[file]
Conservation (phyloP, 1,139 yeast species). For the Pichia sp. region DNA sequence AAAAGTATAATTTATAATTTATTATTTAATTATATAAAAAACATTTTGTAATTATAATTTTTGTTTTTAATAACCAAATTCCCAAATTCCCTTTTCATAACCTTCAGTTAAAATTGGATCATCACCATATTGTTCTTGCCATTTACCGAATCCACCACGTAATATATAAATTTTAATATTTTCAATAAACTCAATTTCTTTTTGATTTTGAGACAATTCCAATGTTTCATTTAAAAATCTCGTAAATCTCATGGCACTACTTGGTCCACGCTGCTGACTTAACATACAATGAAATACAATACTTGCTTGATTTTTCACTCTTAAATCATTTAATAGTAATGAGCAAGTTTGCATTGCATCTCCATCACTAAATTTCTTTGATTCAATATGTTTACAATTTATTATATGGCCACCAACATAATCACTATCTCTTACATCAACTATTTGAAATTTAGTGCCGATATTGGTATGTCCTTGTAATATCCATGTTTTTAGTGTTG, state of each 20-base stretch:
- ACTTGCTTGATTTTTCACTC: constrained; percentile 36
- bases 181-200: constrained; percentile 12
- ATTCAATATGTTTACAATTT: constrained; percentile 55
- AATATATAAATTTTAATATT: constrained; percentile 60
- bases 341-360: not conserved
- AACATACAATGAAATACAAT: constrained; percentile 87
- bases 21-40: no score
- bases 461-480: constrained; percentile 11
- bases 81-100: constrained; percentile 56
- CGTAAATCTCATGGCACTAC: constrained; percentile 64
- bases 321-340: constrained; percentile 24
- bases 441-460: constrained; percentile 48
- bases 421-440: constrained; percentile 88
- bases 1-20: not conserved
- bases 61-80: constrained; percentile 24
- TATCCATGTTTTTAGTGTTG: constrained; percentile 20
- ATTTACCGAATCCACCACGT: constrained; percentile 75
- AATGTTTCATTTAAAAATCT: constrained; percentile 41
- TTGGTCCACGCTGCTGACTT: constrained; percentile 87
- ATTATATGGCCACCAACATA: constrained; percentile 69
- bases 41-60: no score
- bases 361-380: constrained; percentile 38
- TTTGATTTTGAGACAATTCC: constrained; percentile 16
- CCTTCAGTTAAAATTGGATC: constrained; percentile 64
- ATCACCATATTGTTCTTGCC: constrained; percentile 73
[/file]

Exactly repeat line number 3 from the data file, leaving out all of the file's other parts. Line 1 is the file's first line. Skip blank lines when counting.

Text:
- bases 181-200: constrained; percentile 12